By Gina Gaudet
While perusing an online liturgy/sermon source, I found a lovely essay on the lesson of fall colors: part-science, part-spirit and fully, deeply exquisite. It’s slightly edited to fit the assigned column space; enjoy, share, and then be thankful that our great creator loves a nice canvas to color!
So what about the colors of fall? Many leaves contain orange and yellow pigments all year round, but in the spring and summer they’re masked by the vivid greens of chlorophyll, the pigment that absorbs light to provide energy for photosynthesis. As the days become shorter and cooler, the chlorophyll breaks down and drains away, letting the oranges and yellows shine through. If God is a painter of autumn trees, what we see is an art not of addition but of subtraction, revealing the hidden beauty of what was always already there.
And the stunning reds? They appear when leftover sugars in certain leaves are transformed into anthocyanins, red and purple pigments. Which, incidentally, are more intense when exposed to sunlight. And which is why the parts of remaining leaves that are most exposed to sunlight are most deeply red of all. It is the same for the sunny sides of apples; that’s where the crimsons emerge. As it turns out, the divine artist paints not only by revelation, but also by transformation.
So the next time you take a walk or a bike ride through a landscape alive with changing fall foliage, recall that this grand spectacle is a sheer riot of glory for glory’s sake! It’s a tide of splendor spilling over the world’s brim, flooding the forest for no biologically advantageous “reason” other than its own radiance.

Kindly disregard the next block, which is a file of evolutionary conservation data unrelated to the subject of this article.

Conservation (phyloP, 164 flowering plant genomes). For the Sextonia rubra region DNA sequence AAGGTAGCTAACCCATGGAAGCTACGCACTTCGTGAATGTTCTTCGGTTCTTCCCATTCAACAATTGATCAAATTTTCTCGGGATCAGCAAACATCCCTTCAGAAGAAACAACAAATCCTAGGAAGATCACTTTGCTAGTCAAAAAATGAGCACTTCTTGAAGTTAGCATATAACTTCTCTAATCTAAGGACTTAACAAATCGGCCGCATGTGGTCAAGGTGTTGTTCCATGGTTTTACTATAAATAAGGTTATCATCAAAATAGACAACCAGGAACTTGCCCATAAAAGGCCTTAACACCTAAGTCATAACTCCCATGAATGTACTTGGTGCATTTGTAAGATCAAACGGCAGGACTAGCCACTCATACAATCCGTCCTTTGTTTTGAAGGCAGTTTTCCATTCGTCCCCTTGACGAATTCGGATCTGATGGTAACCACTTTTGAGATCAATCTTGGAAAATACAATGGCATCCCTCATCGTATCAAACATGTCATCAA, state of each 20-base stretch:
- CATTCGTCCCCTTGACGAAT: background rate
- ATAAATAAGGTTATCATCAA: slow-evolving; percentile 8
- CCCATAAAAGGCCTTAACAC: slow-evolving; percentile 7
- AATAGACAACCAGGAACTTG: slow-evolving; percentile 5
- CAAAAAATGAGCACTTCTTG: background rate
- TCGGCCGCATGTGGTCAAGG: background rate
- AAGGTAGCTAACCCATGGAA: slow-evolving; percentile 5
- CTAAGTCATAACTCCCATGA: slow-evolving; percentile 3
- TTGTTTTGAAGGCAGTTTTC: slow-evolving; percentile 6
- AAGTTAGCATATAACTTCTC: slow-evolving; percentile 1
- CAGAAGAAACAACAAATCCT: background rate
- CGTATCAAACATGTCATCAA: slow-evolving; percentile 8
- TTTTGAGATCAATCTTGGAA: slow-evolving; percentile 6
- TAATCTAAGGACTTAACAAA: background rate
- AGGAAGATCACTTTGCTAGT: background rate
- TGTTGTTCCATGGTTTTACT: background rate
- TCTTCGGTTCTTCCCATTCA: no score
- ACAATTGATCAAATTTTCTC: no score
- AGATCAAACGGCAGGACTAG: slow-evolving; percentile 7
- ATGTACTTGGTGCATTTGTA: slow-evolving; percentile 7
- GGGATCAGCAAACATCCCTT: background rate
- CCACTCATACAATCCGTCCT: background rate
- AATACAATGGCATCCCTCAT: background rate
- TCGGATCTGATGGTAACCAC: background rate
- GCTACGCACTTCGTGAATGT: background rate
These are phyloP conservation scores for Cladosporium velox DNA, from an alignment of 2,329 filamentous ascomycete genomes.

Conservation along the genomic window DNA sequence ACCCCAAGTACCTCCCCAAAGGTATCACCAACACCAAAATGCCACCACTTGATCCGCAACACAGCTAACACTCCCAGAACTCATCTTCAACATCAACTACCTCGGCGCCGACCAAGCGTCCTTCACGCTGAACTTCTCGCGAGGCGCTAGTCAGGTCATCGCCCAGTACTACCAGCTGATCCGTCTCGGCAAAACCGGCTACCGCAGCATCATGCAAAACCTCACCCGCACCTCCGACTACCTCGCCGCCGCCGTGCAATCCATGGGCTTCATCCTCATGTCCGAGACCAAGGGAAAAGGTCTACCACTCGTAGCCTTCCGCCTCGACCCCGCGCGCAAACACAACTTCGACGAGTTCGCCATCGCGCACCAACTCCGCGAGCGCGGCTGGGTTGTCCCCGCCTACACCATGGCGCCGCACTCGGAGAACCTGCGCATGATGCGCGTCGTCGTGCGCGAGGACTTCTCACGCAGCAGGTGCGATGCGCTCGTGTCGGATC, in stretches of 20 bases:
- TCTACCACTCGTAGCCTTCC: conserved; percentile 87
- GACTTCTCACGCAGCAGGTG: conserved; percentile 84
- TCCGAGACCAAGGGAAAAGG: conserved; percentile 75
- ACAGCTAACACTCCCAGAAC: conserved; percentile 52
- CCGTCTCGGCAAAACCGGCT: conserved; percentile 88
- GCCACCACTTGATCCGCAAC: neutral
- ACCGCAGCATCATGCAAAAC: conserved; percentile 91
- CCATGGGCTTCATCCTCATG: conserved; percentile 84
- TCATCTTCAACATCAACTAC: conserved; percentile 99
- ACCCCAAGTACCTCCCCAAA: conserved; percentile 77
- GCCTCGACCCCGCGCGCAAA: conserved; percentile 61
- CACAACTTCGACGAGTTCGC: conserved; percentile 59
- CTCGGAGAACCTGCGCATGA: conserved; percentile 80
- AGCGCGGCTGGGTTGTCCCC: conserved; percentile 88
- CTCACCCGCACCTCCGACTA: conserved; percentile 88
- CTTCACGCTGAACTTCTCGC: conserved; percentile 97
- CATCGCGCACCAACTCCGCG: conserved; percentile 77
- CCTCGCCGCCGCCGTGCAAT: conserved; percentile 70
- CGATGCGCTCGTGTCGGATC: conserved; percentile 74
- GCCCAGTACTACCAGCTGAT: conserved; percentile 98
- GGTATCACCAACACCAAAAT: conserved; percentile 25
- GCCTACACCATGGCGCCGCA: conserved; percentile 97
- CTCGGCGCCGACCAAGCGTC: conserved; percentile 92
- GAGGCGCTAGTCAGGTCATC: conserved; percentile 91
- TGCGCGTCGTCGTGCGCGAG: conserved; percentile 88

And recall, too, how the oranges and golds arrive by way of revelation, disclosing what was always there; the reds and purples by way of transformation of leftovers. A divine sermon in pigment and light, shimmering for all who have eyes to see.
All sermons have takeaways: it is why we spend time talking on Sundays. In what way does your creator reveal your true inner beauty by what is taken away (whether you like it or not)?
And has the divine artist ever used “leftovers” to transform a brilliant new you? As you reflect on this, remember this November to give thanks to God for the grace of fall and its life lessons!
May your autumn be audacious and awesome!